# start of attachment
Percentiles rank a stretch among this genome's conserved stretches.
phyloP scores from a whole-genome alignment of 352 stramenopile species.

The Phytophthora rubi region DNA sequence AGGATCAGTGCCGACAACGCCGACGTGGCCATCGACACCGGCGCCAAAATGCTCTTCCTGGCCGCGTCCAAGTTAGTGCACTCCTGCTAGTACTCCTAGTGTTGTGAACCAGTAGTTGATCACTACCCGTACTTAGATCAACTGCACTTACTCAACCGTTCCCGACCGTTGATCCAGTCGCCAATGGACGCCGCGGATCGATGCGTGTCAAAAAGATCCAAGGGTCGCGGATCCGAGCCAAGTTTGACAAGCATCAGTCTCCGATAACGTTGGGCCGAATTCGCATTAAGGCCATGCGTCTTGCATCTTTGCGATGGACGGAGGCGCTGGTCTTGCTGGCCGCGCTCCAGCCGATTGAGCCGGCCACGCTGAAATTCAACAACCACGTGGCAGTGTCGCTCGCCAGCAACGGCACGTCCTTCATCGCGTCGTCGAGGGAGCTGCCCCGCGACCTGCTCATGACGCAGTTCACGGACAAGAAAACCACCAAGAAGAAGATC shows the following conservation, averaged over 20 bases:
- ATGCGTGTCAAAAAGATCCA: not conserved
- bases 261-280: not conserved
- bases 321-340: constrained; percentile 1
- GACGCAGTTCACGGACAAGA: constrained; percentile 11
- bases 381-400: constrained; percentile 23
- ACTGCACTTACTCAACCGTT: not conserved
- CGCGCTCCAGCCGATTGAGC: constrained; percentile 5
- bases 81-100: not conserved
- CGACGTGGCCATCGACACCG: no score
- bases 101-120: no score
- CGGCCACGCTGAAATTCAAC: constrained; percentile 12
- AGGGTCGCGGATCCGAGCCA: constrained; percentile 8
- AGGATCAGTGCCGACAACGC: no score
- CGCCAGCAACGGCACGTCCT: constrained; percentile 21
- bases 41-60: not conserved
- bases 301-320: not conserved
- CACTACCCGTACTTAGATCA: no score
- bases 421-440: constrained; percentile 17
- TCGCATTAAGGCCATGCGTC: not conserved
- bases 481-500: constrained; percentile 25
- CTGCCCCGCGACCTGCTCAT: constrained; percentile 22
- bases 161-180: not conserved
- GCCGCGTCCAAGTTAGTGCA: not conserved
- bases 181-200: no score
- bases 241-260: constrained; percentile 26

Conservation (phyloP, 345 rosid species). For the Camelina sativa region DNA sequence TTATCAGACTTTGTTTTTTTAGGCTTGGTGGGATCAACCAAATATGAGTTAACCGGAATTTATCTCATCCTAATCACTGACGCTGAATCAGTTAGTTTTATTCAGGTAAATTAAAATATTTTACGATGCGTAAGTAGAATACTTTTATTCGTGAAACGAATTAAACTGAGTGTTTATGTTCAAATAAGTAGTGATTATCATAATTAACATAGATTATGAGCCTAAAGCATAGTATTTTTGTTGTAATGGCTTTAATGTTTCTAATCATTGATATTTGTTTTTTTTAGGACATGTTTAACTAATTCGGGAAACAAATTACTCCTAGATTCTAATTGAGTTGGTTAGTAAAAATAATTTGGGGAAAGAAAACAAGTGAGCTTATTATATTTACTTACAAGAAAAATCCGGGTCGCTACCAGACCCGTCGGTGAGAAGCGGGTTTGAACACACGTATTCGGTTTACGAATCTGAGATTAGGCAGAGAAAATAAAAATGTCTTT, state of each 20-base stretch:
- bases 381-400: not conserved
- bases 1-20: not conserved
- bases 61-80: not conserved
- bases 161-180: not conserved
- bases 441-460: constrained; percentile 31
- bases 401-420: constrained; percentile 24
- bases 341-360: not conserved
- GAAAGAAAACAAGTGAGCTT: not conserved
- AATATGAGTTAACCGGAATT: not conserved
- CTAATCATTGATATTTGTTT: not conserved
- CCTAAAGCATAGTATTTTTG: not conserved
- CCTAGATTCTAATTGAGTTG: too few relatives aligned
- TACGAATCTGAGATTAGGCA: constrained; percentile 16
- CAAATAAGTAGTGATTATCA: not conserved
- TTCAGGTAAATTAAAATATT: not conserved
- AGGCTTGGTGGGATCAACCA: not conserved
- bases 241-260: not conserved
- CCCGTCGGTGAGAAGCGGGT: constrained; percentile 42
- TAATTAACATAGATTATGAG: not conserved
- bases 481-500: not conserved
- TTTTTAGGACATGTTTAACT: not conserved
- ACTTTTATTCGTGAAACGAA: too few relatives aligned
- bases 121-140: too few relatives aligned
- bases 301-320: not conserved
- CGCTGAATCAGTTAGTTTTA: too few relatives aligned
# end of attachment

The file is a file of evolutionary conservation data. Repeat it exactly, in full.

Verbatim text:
Percentiles rank a stretch among this genome's conserved stretches.
phyloP scores from a whole-genome alignment of 352 stramenopile species.

The Phytophthora rubi region DNA sequence AGGATCAGTGCCGACAACGCCGACGTGGCCATCGACACCGGCGCCAAAATGCTCTTCCTGGCCGCGTCCAAGTTAGTGCACTCCTGCTAGTACTCCTAGTGTTGTGAACCAGTAGTTGATCACTACCCGTACTTAGATCAACTGCACTTACTCAACCGTTCCCGACCGTTGATCCAGTCGCCAATGGACGCCGCGGATCGATGCGTGTCAAAAAGATCCAAGGGTCGCGGATCCGAGCCAAGTTTGACAAGCATCAGTCTCCGATAACGTTGGGCCGAATTCGCATTAAGGCCATGCGTCTTGCATCTTTGCGATGGACGGAGGCGCTGGTCTTGCTGGCCGCGCTCCAGCCGATTGAGCCGGCCACGCTGAAATTCAACAACCACGTGGCAGTGTCGCTCGCCAGCAACGGCACGTCCTTCATCGCGTCGTCGAGGGAGCTGCCCCGCGACCTGCTCATGACGCAGTTCACGGACAAGAAAACCACCAAGAAGAAGATC shows the following conservation, averaged over 20 bases:
- ATGCGTGTCAAAAAGATCCA: not conserved
- bases 261-280: not conserved
- bases 321-340: constrained; percentile 1
- GACGCAGTTCACGGACAAGA: constrained; percentile 11
- bases 381-400: constrained; percentile 23
- ACTGCACTTACTCAACCGTT: not conserved
- CGCGCTCCAGCCGATTGAGC: constrained; percentile 5
- bases 81-100: not conserved
- CGACGTGGCCATCGACACCG: no score
- bases 101-120: no score
- CGGCCACGCTGAAATTCAAC: constrained; percentile 12
- AGGGTCGCGGATCCGAGCCA: constrained; percentile 8
- AGGATCAGTGCCGACAACGC: no score
- CGCCAGCAACGGCACGTCCT: constrained; percentile 21
- bases 41-60: not conserved
- bases 301-320: not conserved
- CACTACCCGTACTTAGATCA: no score
- bases 421-440: constrained; percentile 17
- TCGCATTAAGGCCATGCGTC: not conserved
- bases 481-500: constrained; percentile 25
- CTGCCCCGCGACCTGCTCAT: constrained; percentile 22
- bases 161-180: not conserved
- GCCGCGTCCAAGTTAGTGCA: not conserved
- bases 181-200: no score
- bases 241-260: constrained; percentile 26

Conservation (phyloP, 345 rosid species). For the Camelina sativa region DNA sequence TTATCAGACTTTGTTTTTTTAGGCTTGGTGGGATCAACCAAATATGAGTTAACCGGAATTTATCTCATCCTAATCACTGACGCTGAATCAGTTAGTTTTATTCAGGTAAATTAAAATATTTTACGATGCGTAAGTAGAATACTTTTATTCGTGAAACGAATTAAACTGAGTGTTTATGTTCAAATAAGTAGTGATTATCATAATTAACATAGATTATGAGCCTAAAGCATAGTATTTTTGTTGTAATGGCTTTAATGTTTCTAATCATTGATATTTGTTTTTTTTAGGACATGTTTAACTAATTCGGGAAACAAATTACTCCTAGATTCTAATTGAGTTGGTTAGTAAAAATAATTTGGGGAAAGAAAACAAGTGAGCTTATTATATTTACTTACAAGAAAAATCCGGGTCGCTACCAGACCCGTCGGTGAGAAGCGGGTTTGAACACACGTATTCGGTTTACGAATCTGAGATTAGGCAGAGAAAATAAAAATGTCTTT, state of each 20-base stretch:
- bases 381-400: not conserved
- bases 1-20: not conserved
- bases 61-80: not conserved
- bases 161-180: not conserved
- bases 441-460: constrained; percentile 31
- bases 401-420: constrained; percentile 24
- bases 341-360: not conserved
- GAAAGAAAACAAGTGAGCTT: not conserved
- AATATGAGTTAACCGGAATT: not conserved
- CTAATCATTGATATTTGTTT: not conserved
- CCTAAAGCATAGTATTTTTG: not conserved
- CCTAGATTCTAATTGAGTTG: too few relatives aligned
- TACGAATCTGAGATTAGGCA: constrained; percentile 16
- CAAATAAGTAGTGATTATCA: not conserved
- TTCAGGTAAATTAAAATATT: not conserved
- AGGCTTGGTGGGATCAACCA: not conserved
- bases 241-260: not conserved
- CCCGTCGGTGAGAAGCGGGT: constrained; percentile 42
- TAATTAACATAGATTATGAG: not conserved
- bases 481-500: not conserved
- TTTTTAGGACATGTTTAACT: not conserved
- ACTTTTATTCGTGAAACGAA: too few relatives aligned
- bases 121-140: too few relatives aligned
- bases 301-320: not conserved
- CGCTGAATCAGTTAGTTTTA: too few relatives aligned